The other way to look at that is that you don't need a car, and there are very good public transportation systems.

You're entitled to your preferences, of course - I was just pointing out that every place has upsides and downsides.

jafs 7 years, 6 months ago

They're not vaguely interested in doing that, so I think you're safe here.

What ideas exactly do you mean though?

jafs 7 years, 6 months ago

People from NYC aren't "foreigners" of course.

And, most of them don't even know where KS is, and have less interest in what goes on here.

corduroypants 7 years, 6 months ago

And they don't want your hillbilly ideas in their city either, so we'll call it even.

Frank A Janzen 7 years, 6 months ago

It would be nice if Dillon's could put some "fake" windows in, something that doesn't look like bricks.

cellogrl 7 years, 6 months ago

What I figured is if they only have 2 mortgages, they just bought the other one outright. Don't think anyone's in trouble or they wouldn't have bought it in the first place.

jmadison 7 years, 6 months ago

Dillon's can build a 43000 sq ft store for $2 million dollars. The city builds a library for $13 million. Why the discrepancy?

somedude20 7 years, 6 months ago

Good point! Dillon's money comes from their pockets so they will do it right. That dreadful library's money is coming from ours so they can spend away. Does not sound so hot to say look at the $18 million dollar grocery store but saying look at the $18 million dollar library sounds like someone cares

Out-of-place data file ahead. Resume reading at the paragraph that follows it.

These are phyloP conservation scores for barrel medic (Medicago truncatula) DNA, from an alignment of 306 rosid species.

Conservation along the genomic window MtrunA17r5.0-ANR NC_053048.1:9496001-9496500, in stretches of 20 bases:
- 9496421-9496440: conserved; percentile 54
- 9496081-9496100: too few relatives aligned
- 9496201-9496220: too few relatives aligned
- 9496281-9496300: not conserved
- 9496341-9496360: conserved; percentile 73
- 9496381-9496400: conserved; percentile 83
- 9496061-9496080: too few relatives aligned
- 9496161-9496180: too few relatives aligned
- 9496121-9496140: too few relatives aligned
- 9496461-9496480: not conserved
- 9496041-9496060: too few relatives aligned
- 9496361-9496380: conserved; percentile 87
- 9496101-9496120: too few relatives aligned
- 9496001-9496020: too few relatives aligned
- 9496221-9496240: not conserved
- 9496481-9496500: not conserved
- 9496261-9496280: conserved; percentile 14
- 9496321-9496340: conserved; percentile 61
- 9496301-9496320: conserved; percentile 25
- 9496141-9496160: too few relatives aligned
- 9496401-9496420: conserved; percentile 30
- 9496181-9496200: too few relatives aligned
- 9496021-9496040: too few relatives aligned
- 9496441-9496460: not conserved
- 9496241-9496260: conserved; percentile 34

jafs 7 years, 6 months ago

$4-5 million of that is for the parking.

irvan moore 7 years, 6 months ago

kudos to Dillons for this investment in our neighborhood.

history 7 years, 6 months ago

Wow, ignorance is a bliss. I wish I could walk in your shoes for a day. LOL. LMAO

history 7 years, 6 months ago

Have you seen who is using the entire first level of that garage. The city is. Right now the taxpayers have build a garage that is mainly used by the city staff. I am sure that is Compton's fault as well. WOW

flyin_squirrel 7 years, 6 months ago

Dillons store looks good but it is going to look terrible facing North. And how about the businesses (liquor store), that will now be BEHIND Dillons.... So if you want to go to Dillons, you go in one entrance, and if you want to go to the liquor store, you have to go back out on Mass St. and turn into another entrance. GREAT PLANNING HAVING MULTIPLE ACCESS POINTS!

If they are going to build a store, make it face Mass St. (West). Why would you funnel traffic into the neighborhood, as well as have apartments attached to your parking lot? Anyone coming from the East will just drive through the neighborhood rather than getting on Mass St.. Last thing Lawrence needs is another goofy intersection pushing traffic through the neighborhoods.

Terry Sexton 7 years, 6 months ago

I like the north facing plan. It's the most attractive option with parking, then residential to the north. More commercial to the south, it all flows nicely. I bet they gonna green it up bigtime. The landscaping will look very nice is my bet.

jafs 7 years, 6 months ago

Uh oh,

Sounds like you're advocating some sort of city planning and involvement in private business decisions.

Keith 7 years, 6 months ago

Oh, I see, liberals are jealous of folks who make more than 100k a year, but you're not at all a jackass for characterizing the Mass St. Dillons shoppers as welfare recipients. Troll away and I do mean away, far away.